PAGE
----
Cinco de Mayo

Cinco de Mayo doesn’t mark Mexican Independence, as many believe.

Instead, it’s meant to celebrate the Battle of Puebla, which was fought between the Mexican and French armies in 1862.



Americans might love Cinco de Mayo, but few know what they're celebrating

  • After Mexico won independence from Spain in 1821, other nations did not want to recognize its autonomy.
  • After a civil war in the late 1850s, Benito Juárez became Mexico's first indigenous president in 1861.
  • Juárez canceled repayments on foreign loans to protect Mexico's struggling economy.
  • It angered Britain, Spain, and France, and they jointly sent a force to Mexico but withdrew when it became evident that Napoleon III had plans to overthrow the new Mexican government.
  • On May 5, 1862, the Battle of Puebla took place. Although the Mexican Army was outnumbered two to one, they repelled attacks by the French army on the city of Puebla.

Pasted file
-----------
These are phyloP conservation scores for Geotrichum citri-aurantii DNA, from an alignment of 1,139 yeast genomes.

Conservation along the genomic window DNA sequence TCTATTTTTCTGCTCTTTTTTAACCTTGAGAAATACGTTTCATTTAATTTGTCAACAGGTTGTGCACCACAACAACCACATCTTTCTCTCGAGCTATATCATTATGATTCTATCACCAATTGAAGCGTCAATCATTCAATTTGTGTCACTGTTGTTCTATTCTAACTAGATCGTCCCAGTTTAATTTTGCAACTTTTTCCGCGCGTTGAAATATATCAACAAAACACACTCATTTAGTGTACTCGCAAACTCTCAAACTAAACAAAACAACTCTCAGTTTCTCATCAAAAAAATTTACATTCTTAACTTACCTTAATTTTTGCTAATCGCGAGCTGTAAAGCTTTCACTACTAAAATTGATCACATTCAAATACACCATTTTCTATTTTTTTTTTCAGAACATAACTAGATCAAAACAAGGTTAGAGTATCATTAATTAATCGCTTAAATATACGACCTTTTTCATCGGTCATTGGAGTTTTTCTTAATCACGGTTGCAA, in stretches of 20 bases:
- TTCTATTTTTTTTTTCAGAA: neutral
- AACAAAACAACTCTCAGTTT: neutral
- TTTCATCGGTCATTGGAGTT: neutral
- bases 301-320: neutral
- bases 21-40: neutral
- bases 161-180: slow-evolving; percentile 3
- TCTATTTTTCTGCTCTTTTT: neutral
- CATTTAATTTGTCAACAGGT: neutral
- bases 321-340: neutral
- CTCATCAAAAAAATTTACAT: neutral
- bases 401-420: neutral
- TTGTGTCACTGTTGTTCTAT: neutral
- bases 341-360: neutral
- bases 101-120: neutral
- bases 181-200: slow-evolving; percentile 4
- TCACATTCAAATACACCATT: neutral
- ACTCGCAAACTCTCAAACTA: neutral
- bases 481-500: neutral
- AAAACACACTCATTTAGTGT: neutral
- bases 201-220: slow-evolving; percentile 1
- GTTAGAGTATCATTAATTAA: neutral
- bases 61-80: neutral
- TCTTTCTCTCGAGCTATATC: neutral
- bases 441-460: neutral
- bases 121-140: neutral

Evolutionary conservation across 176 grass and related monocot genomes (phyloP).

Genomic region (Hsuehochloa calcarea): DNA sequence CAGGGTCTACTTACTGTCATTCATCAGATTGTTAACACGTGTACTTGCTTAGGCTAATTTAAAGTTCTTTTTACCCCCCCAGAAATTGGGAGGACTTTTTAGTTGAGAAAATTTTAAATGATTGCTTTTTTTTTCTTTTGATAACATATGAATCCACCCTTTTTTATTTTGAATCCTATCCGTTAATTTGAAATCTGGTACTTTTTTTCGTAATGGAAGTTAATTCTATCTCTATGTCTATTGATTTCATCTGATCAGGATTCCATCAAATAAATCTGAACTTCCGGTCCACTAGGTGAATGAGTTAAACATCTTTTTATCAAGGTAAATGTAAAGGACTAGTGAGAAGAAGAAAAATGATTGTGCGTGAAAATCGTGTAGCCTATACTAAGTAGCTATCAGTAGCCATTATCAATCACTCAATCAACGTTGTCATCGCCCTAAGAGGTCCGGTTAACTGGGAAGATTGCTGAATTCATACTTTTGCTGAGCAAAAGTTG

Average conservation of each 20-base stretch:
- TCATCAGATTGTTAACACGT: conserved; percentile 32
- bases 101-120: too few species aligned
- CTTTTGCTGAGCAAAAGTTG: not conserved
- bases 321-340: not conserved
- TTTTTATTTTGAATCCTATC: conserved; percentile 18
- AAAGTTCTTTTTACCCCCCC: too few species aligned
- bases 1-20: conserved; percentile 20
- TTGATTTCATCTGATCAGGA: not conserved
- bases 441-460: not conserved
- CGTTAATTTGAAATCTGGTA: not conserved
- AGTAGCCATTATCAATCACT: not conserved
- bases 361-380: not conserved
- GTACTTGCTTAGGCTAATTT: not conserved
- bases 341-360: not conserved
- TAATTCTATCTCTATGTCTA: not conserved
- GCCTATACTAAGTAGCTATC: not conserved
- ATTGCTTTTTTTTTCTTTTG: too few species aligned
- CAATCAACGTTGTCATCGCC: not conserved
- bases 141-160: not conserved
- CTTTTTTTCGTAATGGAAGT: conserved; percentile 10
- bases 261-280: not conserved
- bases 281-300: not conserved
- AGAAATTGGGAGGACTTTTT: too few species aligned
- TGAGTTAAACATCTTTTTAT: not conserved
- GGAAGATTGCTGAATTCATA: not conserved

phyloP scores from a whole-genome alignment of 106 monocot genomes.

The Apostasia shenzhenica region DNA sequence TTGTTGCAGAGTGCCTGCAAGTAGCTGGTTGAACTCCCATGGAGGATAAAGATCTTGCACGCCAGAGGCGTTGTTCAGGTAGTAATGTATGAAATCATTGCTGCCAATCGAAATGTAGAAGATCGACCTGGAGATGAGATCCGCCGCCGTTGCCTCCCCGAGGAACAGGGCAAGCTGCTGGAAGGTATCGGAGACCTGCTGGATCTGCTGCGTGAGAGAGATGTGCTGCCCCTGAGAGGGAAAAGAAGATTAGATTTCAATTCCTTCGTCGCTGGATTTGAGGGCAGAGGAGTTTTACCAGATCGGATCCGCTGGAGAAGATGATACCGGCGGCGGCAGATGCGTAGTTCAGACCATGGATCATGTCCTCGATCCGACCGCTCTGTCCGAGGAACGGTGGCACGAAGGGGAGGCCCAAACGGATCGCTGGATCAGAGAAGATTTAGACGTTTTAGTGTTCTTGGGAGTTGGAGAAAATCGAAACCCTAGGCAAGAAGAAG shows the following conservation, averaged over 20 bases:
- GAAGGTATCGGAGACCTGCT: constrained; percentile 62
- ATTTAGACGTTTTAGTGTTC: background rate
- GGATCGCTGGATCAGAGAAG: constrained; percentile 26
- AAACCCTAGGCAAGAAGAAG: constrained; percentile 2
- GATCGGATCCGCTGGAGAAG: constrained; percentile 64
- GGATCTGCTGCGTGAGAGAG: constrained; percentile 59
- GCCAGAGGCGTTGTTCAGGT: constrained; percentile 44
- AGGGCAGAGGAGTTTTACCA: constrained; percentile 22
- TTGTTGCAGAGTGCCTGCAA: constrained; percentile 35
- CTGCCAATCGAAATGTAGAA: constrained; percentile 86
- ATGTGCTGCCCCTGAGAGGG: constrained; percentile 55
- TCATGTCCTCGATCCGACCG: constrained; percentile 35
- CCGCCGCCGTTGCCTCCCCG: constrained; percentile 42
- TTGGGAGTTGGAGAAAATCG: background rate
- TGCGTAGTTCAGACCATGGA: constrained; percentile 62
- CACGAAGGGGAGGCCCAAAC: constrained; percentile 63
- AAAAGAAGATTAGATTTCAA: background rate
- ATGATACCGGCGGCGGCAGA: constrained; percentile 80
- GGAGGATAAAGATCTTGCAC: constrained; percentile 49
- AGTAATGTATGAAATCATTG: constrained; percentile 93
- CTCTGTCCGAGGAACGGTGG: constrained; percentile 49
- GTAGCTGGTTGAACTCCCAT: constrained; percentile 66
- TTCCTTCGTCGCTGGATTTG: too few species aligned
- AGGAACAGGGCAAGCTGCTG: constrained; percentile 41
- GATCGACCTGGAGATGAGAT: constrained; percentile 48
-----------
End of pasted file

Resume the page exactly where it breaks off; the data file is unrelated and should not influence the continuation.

• Four days later, on May 9, 1862, Juárez declared Cinco de Mayo a national holiday.
  • Even though the French eventually defeated the Mexican Army, the battle of Puebla proved that Mexico was a formidable opponent worthy of international respect.


By defeating the French at the Battle of Puebla, Mexicans stopped the French army from moving northward toward the U.S. border, where they would likely have helped the Confederacy.

Mexico's victory likely changed the course of American history. The state of California viewed the victory as a defense of freedom.


During the 1980s and 1990s, beer companies targeted Mexican Americans, encouraging them to celebrate their heritage with Bud Lights and Dos Equis.

Commodification soon followed, and today's revelers purchase piñatas, Mexican flag items, sombreros, and costumes.


The legacy of Cinco de Mayo reminds us that the past is made meaningful in different ways by different people.

  • Mexicans that live outside of Puebla find other national and religious holidays more important.
  • The modern Puebla still reenact the Battle of Puebla.
  • Mexican Americans use the day to celebrate their shared heritage.
  • Americans without Mexican ancestry use the holiday as an excuse to drink margaritas.


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